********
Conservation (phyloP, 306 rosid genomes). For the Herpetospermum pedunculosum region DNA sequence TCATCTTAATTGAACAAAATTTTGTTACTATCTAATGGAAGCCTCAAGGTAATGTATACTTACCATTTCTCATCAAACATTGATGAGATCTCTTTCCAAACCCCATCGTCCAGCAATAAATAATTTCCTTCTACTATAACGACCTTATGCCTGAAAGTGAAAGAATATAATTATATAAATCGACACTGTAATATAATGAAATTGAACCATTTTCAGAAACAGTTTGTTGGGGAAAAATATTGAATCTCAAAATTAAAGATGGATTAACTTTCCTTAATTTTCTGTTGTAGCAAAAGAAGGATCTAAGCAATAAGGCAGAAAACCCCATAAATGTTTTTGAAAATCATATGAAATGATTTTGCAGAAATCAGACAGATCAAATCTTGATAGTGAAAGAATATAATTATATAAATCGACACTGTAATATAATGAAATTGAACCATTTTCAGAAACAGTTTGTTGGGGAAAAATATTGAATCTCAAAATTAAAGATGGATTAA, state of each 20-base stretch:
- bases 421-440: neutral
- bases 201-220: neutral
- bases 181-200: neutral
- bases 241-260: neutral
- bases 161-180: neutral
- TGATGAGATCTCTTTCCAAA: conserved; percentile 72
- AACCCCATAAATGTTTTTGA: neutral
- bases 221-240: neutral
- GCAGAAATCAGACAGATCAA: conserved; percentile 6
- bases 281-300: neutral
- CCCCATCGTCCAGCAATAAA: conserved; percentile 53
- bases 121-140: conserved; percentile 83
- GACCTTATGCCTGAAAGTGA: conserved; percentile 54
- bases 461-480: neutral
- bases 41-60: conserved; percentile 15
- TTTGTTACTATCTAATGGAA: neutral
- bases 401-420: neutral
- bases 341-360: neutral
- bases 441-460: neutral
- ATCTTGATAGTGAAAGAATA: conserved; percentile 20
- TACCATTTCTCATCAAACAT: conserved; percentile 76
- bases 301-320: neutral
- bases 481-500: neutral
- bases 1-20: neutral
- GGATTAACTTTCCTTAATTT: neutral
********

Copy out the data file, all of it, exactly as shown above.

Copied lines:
Conservation (phyloP, 306 rosid genomes). For the Herpetospermum pedunculosum region DNA sequence TCATCTTAATTGAACAAAATTTTGTTACTATCTAATGGAAGCCTCAAGGTAATGTATACTTACCATTTCTCATCAAACATTGATGAGATCTCTTTCCAAACCCCATCGTCCAGCAATAAATAATTTCCTTCTACTATAACGACCTTATGCCTGAAAGTGAAAGAATATAATTATATAAATCGACACTGTAATATAATGAAATTGAACCATTTTCAGAAACAGTTTGTTGGGGAAAAATATTGAATCTCAAAATTAAAGATGGATTAACTTTCCTTAATTTTCTGTTGTAGCAAAAGAAGGATCTAAGCAATAAGGCAGAAAACCCCATAAATGTTTTTGAAAATCATATGAAATGATTTTGCAGAAATCAGACAGATCAAATCTTGATAGTGAAAGAATATAATTATATAAATCGACACTGTAATATAATGAAATTGAACCATTTTCAGAAACAGTTTGTTGGGGAAAAATATTGAATCTCAAAATTAAAGATGGATTAA, state of each 20-base stretch:
- bases 421-440: neutral
- bases 201-220: neutral
- bases 181-200: neutral
- bases 241-260: neutral
- bases 161-180: neutral
- TGATGAGATCTCTTTCCAAA: conserved; percentile 72
- AACCCCATAAATGTTTTTGA: neutral
- bases 221-240: neutral
- GCAGAAATCAGACAGATCAA: conserved; percentile 6
- bases 281-300: neutral
- CCCCATCGTCCAGCAATAAA: conserved; percentile 53
- bases 121-140: conserved; percentile 83
- GACCTTATGCCTGAAAGTGA: conserved; percentile 54
- bases 461-480: neutral
- bases 41-60: conserved; percentile 15
- TTTGTTACTATCTAATGGAA: neutral
- bases 401-420: neutral
- bases 341-360: neutral
- bases 441-460: neutral
- ATCTTGATAGTGAAAGAATA: conserved; percentile 20
- TACCATTTCTCATCAAACAT: conserved; percentile 76
- bases 301-320: neutral
- bases 481-500: neutral
- bases 1-20: neutral
- GGATTAACTTTCCTTAATTT: neutral